A clinic based case–control study was conducted to identify associations between patterns and timing of sunlight exposure and two types of NMSC, BCC and SCC. It has been suggested that BCC and SCC risk may differ by the patterns and timing in which sunlight exposure was received. Utilizing similar definitions of sunlight exposure (i.e. number of hours of sunlight exposure to define intermittent and continuous exposure) we investigated multiple measures of sunlight exposure in BCC and SCC simultaneously and did not observe differences in measures of intermittent and continuous patterns of sunlight exposure between the two types of skin cancer. For example, having a job in sun for >10 years and cumulative sunlight exposure in early life were associated with both BCC and SCC. In addition, the appearance of ≥10 moles on the entire body was significantly associated with SCC but not BCC, although the LRT did not demonstrate statistically significant differences in the OR effect sizes in SCC versus BCC.
Findings from previous studies that aimed to quantify the association between the amount of sunlight exposure and NMSC suggested that intermittent sunlight exposure is associated with BCC
[24, 32] while chronic sunlight exposure is associated with SCC
[17, 20, 33–36]. Two of three previous case–control studies
[20, 34, 37] observed associations between SCC and history of blistering sunburn while no associations have been previously reported with BCC
[24, 34, 37, 38]. Blistering sunburn is believed to result from high doses of intense UVR exposure in short increments of time and is therefore considered a measure of intermittency. However, blistering sunburn is also a measure of cutaneous sensitivity to sunlight exposure and may explain the observed associations in our study population for both BCC and SCC when co-factors measuring skin susceptibility to sunlight exposure were excluded from the multivariate models.
It has been estimated that approximately 25% of lifetime sunlight exposure occurs before 18 years of age
. Young childhood and adolescence is considered a time period when individuals have greater vulnerability to toxic exposure, such as UVR
. Associations with first occurrence of blistering sunburn during childhood or adolescence (age periods prior to skin cancer diagnosis) were similar for BCC and SCC risk in our study population when adjusting for demographic and lifestyle factors but not skin susceptibility factors to sunlight exposure. Among residents of Western Australia, blistering sunburn between 10 to 14 years of age was associated with BCC
 while sunburn between 35 to 39 years of age was associated with SCC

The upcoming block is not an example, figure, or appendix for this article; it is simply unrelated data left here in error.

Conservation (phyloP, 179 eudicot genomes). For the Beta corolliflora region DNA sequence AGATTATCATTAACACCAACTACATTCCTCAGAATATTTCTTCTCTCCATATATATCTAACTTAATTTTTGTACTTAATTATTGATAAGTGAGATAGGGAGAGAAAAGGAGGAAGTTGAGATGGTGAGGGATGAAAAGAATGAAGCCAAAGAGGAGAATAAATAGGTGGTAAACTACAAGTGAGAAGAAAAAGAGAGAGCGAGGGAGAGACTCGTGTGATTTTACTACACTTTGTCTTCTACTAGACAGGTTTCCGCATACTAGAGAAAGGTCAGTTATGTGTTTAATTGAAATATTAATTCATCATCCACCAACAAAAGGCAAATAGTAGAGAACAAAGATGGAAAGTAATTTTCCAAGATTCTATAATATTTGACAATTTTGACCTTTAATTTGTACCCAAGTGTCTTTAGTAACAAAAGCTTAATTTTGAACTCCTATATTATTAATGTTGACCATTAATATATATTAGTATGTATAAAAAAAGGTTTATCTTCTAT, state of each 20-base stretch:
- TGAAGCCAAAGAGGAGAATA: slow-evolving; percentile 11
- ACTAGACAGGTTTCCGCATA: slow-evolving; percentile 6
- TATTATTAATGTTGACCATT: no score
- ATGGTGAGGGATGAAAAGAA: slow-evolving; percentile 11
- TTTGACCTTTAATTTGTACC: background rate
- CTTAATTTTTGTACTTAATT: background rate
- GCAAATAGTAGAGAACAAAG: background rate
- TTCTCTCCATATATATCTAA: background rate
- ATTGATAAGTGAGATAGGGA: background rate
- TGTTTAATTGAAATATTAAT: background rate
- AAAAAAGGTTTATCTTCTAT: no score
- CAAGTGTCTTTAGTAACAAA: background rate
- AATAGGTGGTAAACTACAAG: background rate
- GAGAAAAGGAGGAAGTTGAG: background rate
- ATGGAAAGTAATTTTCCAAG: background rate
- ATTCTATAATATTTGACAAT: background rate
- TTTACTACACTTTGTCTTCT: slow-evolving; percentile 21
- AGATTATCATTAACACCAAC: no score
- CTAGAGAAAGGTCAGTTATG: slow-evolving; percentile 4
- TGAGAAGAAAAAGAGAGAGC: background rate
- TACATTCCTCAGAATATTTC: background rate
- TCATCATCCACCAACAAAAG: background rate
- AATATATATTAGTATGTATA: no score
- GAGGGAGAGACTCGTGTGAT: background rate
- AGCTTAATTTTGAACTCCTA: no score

. Many epidemiologic studies have investigated the association between sunlight exposure in early childhood and nevus development and provide evidence that increasing sunlight exposure in early years of life is associated with melanocytic nevus development
[26–31]. Since most nevi develop in childhood and early adolescence
[26–31] and the number of moles on the body decrease with an increase in age
[40–43] their presence in adulthood may be considered an indicator of high UV exposure in childhood. Self-reported presence of ≥10 moles on the entire body were significantly and positively associated with SCC in our study population. Similar results were not observed for BCC. A limited number of studies have reported findings for the association between the presence of moles and NMSC, of which, one case–control study from Western Australia
 and one prospective cohort study of U.S. male health professionals
 observed a positive dose–response relationship between an increasing number of moles and BCC. In contrast, among adults from the U.S.
, the presence of moles was not associated with either BCC or SCC risk.
The current study has some limitations. Clinic based study populations are not necessarily representative samples of the general population. Information on the sub-type of BCC diagnosis (superficial and nodular) was not available for the BCC cases included in the current study population. As reported by Pelucchi et al.
, the risk of superficial versus nodular BCC may differ by patterns of sunlight exposure. If proven true, this may minimize the differences in the effect sizes observed between BCC and SCC cases in relation to measures of patterns of sunlight exposure. The ability to detect statistically significant associations was limited by the small sample size including participants with a wide age distribution, as well as by exposure variables with multiple strata and adjustment for multiple co-factors. Additionally, sunlight exposure was not assessed at the site of BCC or SCC diagnosis, as done in previous studies
[20, 24]. Depending on the site of skin cancer diagnosis, this may result in participants underestimating the amount of sunlight exposure to the site of skin cancer diagnosis which, in turn would attenuate the observed differences. The anatomical distributions of BCC and SCC on the face, ears/neck, arms/hands, or other body parts are 76% and 39%, 12% and 14%, 3% and 21%, and 9% and 27%, respectively. Among BCC and SCC cases combined, 60% of skin cancers in our study population occurred on the face. Since the face is chronically exposed to sunlight exposure regardless of the outdoor activity or type of clothing being worn, this could result in cases under-reporting their sunlight exposure. We also did not collect information on sunlight exposure during holidays or recreational activities. It is difficult to compare results across studies for the relationship between sunlight exposure and skin cancer due mainly to inconsistencies and variations in the methods used to measure sunlight exposure.